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Crisis years

In 1928-29 a number of dramatic events took place, resulting in a deep psychological crisis. Pauli has always been a strong drinker, which did not seem to hamper his scientific genius. His marriage with a bar singer-dancer became a complete disaster within one year. His mother committed suicide. Despite his Jewish origins Pauli was baptised catholic. Now Pauli turned his back to the catholic church. His drinking came to the edge of violence and on advice of his father Pauli met with Jung, whom he consulted regularly till 1934. Especially Pauli's dreams, which were full of symbolism from alchemy, were extensively discussed. Jung's later publication Psychology and Alchemy3 would be based heavily on these dreams.

To a certain degree Pauli definitely had what we now would call psychic powers. His colleagues called it “the Pauli effect,” meaning that when Pauli entered a laboratory regularly some experimental equipment would break down in an inexplicable manner. Despite their friendship the experimental physicist Otto Stern even banned Pauli from entering his laboratory.

Quantum Physics

Until the end of the nineteenth century the world view was governed by classical physics and Newton's laws, in which the world was like a clockwork, wound up by the Creator, and winding down in a determined manner. With the age of quantum physics came concepts like Bohr’s complementarity principle– the wave-particle complementarity – and indeterminism and Heisenberg’s uncertainty relations. These uncertainties, as well as the concept of chance, are fundamental concepts of the theory, which is therefore incomplete. For this reason Einstein never really accepted quantum physics. Pauli, one of the architects of quantum physics and one of the few who really pondered its consequences, has struggled his whole life with this incompleteness.

Quantum physics is difficult to truly understand. Bohr has once said: “If quantum mechanics hasn't profoundly shocked you, you haven't understood it yet.” There are many practical applications of quantum mechanics like the transistor, nuclear power, laser, micro-chips, television etc., which are so successful that nowadays often an attitude of “shut up and calculate” is taken, ignoring and avoiding the questions of the deeper meaning – which still are far from understood.

Pauli and Jung

Pauli and Jung became fascinated by the same thought: that there exists a deeper reality behind quantum physics, which has the character of the unconscious. If this were true, then physics and depth psychology should be able to meet each other somewhere and hence penetrate deeper into the secrets of matter. Jung wrote: “Sooner or later nuclear physics and the psychology of the unconscious will approach each other when both, independent of each other and from opposite directions, proceed into the realm of the extrasensory.”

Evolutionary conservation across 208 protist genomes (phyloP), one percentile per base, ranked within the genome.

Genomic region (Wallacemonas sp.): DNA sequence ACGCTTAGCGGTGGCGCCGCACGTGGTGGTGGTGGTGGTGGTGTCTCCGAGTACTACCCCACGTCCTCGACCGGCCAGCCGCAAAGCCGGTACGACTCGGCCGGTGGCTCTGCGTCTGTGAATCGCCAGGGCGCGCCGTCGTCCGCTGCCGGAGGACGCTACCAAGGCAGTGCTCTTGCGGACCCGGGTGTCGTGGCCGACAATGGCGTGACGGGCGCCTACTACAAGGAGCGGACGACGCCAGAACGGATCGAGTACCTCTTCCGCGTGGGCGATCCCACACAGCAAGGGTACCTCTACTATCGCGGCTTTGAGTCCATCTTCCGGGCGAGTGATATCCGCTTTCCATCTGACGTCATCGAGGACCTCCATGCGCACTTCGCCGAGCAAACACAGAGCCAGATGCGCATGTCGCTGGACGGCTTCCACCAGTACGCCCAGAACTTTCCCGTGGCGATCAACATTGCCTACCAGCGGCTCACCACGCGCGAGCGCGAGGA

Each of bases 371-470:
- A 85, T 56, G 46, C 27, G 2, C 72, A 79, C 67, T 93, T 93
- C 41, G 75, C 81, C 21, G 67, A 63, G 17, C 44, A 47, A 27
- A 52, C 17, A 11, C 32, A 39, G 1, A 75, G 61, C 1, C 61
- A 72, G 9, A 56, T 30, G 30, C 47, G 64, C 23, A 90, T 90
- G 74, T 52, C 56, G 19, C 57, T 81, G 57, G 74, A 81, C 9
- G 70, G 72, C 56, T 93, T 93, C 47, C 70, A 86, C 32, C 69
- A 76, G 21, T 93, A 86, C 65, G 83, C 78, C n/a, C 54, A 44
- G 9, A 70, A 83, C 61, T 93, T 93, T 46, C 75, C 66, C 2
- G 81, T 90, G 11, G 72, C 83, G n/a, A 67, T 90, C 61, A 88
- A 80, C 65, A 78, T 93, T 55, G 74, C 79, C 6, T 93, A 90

In a year long correspondence Jung and Pauli mutually inspired each other. Pauli was interested in a new language, called “neutral language,” which would encompass phenomena from physics as well as images from archetypes. But he did not overcome the barrier of scientific establishment although he did publish a book on the work of Kepler and Fludd4. On the other hand Jung, also hesitating a long time to publish his concept of synchronicity, was stimulated by the scientific approach of Pauli.

Coming from two totally different fields of research Pauli and Jung found each other in the concept of an “Einheitliches Sein,” a “Unus Mundus,” which Jung defined as a transcendent unity beyond concepts of time and space. In Jungian terminology synchronicities, coincidences in an inner world and an outer world, find their basis in a psycho-physical reality. Pauli's life was full of synchronicities, and Pauli saw it as his major task to work on a new description of reality. Pauli saw links with synchronicity in the a-causal nature of quantum physics: on the quantum level cause and effect, even time and space, lose their classical meaning.


W. Pauli, The Influence of Archetypal Ideas on the Scientific Theories of Kepler, 1955, Routledge &
Kegan Paul, London. Originally: Naturerklärung und Psyche, 1952, Rascher Verlag, Zürich.
C. G. Jung, Psychology and Alchemy, 1944, 2nd ed. 1968 Collected Works Vol. 12 ISBN 0-691-1831-
6. London, Routledge.